Quote Originally Posted by Gerald C Koch View Post
I have no idea why ammonium thiosulfate is in KRST. ....
Sodium seleno-sulphate is analogous to sodium thiosulphate with selenium replacing one sulphur atom. This is something I copied from the web years ago, posted by someone called Liam. I'm sorry I can't make a more complete attribution. The thiosulphate apparently accelerates the toning, and makes the toner more stable.

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a bit of info from Clerc:

The use of selenium in the form of seleno-sulphate* (with ammonium chloride
added) for toning print-out papers was suggested in 1912 by P. Rehlander as
being more economical than toning with gold and platinum. [Clerc says
elsewhere that the same solution is fine for development papers.] Even with
papers that have been well washed to remove the soluble silver salts, toning
with sodium selenosulphate tends to stain the whites of the image very
strongly. This trouble can be obviated, when toning is done after fixing
and washing, by adding a small quantity of sodium hyposulphite [what they
then called sod. thiosulphate, or hypo] to the toning solution (Lumiere and
Seyewetz, 1924). This procedure greatly increases the speed of toning. The
tones obtained vary from dark brown to red**, according as the image is
coarse or fine grained; this toning gives (with certain papers) an
appearance of platinum toning when used on a print which has been toned with
gold and fixed.

Sodium selenosulphate may be obtained by dissolving 260 gr. of powdered
selenium in 20 oz. (30 grm. in 1,000 c.c.) of a warm 20 per cent solution of
anhydrous sodium sulphite.

Twenty to 50 minims of this solution are added to 20 oz. of a 30 per cent
solution of hypo (2 to 5 c.c. per litre of hypo solution). The smaller
quantity is used for toning albumen papers and the larger for emulsion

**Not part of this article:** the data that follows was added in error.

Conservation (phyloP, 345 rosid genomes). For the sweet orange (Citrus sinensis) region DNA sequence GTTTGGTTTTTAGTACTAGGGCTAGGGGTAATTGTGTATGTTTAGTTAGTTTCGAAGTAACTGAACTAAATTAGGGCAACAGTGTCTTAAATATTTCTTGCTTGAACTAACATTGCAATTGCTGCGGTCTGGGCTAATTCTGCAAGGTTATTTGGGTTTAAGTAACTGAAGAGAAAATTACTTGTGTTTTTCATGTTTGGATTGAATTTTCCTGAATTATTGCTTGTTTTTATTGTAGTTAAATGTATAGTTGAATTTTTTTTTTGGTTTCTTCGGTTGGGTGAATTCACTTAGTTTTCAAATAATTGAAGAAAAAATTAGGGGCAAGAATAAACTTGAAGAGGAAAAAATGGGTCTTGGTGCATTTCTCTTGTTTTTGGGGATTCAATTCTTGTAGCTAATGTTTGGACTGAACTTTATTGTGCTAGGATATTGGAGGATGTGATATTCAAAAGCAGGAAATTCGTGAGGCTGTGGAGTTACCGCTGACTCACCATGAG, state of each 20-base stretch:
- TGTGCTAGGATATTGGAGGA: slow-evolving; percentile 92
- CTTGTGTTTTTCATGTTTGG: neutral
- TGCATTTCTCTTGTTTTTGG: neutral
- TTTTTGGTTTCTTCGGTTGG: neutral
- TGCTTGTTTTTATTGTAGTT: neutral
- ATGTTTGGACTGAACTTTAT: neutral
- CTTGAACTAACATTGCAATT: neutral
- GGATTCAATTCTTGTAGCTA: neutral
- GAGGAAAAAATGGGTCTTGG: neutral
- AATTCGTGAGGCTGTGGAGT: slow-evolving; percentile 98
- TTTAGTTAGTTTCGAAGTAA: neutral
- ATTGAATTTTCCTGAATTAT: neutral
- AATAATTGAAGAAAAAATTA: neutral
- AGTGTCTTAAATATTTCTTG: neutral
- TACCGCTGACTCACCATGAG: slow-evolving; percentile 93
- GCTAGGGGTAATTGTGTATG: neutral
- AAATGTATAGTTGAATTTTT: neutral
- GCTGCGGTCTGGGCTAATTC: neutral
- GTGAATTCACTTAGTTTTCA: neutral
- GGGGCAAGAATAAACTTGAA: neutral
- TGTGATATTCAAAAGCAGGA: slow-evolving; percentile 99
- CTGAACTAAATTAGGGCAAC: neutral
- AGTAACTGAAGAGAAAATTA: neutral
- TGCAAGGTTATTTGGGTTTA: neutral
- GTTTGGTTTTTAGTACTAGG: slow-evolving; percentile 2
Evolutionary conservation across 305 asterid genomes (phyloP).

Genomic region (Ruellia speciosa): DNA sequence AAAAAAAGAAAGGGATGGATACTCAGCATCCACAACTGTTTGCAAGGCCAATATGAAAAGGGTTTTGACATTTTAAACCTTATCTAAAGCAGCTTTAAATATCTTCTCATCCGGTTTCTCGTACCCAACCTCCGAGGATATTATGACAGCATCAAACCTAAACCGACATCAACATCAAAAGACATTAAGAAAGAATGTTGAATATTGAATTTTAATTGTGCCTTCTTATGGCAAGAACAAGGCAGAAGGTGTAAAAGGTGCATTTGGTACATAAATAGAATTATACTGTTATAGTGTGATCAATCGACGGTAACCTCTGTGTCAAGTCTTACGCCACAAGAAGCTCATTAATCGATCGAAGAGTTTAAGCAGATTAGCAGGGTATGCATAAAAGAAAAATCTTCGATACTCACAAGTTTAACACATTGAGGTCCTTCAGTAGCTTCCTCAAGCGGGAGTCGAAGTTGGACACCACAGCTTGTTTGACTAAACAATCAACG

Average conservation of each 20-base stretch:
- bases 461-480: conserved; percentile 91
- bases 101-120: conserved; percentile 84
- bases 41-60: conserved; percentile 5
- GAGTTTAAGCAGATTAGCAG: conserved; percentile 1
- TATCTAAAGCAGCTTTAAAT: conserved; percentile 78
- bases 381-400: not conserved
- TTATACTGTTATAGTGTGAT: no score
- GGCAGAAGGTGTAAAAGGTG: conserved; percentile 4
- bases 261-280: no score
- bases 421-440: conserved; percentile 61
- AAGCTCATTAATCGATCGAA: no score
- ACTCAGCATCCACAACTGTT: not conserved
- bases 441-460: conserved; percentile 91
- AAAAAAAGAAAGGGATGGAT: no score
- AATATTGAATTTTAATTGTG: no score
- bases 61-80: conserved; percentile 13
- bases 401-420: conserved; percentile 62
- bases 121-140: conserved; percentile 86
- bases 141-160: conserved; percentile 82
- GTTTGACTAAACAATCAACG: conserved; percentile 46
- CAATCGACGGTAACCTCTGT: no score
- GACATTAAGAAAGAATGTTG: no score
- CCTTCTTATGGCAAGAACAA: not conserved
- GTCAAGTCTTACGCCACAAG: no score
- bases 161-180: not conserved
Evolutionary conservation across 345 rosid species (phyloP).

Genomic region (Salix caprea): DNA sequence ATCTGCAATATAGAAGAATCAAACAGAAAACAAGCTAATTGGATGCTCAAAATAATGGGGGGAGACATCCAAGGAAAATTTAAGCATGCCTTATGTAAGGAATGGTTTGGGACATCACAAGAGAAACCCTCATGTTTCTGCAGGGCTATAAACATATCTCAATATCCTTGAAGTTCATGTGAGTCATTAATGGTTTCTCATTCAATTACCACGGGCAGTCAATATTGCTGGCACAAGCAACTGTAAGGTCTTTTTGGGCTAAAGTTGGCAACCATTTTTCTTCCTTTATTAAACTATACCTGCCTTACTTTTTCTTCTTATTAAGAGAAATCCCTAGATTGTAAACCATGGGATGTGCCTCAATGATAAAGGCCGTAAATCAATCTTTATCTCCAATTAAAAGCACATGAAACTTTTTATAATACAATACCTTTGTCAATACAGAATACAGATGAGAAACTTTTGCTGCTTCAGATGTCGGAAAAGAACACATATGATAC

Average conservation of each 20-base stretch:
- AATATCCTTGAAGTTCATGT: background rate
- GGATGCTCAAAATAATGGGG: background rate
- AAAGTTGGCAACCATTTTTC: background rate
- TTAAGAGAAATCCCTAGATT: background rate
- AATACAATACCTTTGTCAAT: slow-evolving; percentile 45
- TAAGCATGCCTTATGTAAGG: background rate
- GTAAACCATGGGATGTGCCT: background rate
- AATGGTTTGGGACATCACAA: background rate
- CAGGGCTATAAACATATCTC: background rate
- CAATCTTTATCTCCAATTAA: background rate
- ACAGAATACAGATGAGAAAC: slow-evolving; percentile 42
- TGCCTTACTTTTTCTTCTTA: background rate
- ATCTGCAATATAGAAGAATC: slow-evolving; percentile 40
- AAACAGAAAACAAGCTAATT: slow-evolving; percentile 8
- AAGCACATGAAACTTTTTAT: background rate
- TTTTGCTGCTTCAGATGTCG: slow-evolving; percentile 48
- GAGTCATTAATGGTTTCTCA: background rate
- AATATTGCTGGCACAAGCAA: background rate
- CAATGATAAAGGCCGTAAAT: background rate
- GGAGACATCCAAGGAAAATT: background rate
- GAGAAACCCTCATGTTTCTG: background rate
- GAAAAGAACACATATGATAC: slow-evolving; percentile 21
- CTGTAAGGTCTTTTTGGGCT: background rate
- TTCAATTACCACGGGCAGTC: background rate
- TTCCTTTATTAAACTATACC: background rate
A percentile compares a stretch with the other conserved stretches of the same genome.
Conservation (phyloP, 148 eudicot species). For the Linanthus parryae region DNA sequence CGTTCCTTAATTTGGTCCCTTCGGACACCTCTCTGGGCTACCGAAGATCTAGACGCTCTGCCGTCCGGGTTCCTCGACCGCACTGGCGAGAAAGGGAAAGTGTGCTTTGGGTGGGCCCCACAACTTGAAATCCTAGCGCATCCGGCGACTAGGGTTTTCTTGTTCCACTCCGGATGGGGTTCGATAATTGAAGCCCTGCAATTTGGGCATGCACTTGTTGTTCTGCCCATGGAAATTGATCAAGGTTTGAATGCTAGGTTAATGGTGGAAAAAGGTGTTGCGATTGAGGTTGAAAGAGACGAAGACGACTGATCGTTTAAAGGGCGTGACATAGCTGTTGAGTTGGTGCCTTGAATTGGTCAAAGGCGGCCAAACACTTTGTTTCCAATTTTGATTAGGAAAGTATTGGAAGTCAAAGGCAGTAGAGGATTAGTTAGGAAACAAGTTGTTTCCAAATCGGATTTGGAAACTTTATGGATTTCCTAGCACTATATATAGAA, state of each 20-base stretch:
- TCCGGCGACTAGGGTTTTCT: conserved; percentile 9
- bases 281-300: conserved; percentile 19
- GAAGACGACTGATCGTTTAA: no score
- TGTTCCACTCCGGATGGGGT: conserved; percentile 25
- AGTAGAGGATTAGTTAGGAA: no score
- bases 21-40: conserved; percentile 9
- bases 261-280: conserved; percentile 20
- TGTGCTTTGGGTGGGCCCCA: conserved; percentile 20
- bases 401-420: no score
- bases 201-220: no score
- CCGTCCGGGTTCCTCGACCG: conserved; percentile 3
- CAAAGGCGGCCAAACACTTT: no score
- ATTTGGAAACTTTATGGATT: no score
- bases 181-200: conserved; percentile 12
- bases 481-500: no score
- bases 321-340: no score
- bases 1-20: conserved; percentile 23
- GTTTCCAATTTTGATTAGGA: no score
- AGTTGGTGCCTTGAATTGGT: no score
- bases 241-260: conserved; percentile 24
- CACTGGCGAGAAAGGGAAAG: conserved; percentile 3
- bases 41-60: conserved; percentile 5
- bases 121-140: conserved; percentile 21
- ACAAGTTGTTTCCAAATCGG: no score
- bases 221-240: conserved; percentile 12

papers (gelatine or collodion P.O.P.). The bath is limpid, colourless, and
keeps well.

Toning is very rapid, taking from 2 to 5 minutes, according to the degree of
exhaustion of the bath. This toning solution is very economical; 35 oz.
(1,000 c.c.) will tone 80 prints 7 X 5 in. in size, and the results are
highly permanent if washing is properly done.

* Selenium, which in many of its properties resembles sulphur, appears
usually as grey crystalline masses; in a fine state of subdivision it is
generally red. The alkaline selenosulphates, and particularly the sodium
salt (Na2SSeO3), have a constitution which is closely analogous to that of
the hyposulphites (Na2S2O3), the selenium replacing a portion of the
sulphur. Just as thiosulphate is obtained by dissolving sulphur in a hot
solution of sulphite, so selenosulphate is obtained by dissolving selenium
in hot sulphite solution. As selenosulphate is not made commercially it
must be prepared as required by dissolving selenium. Solutions of
selenosulphates should be kept in full bottles, well stoppered to avoid
conversion into inactive selenotrithionates by oxidation; they are more
stable in presence of sodium sulphite or hyposulphites. Analogous compounds
of tellurium have also been used for the toning of silver prints.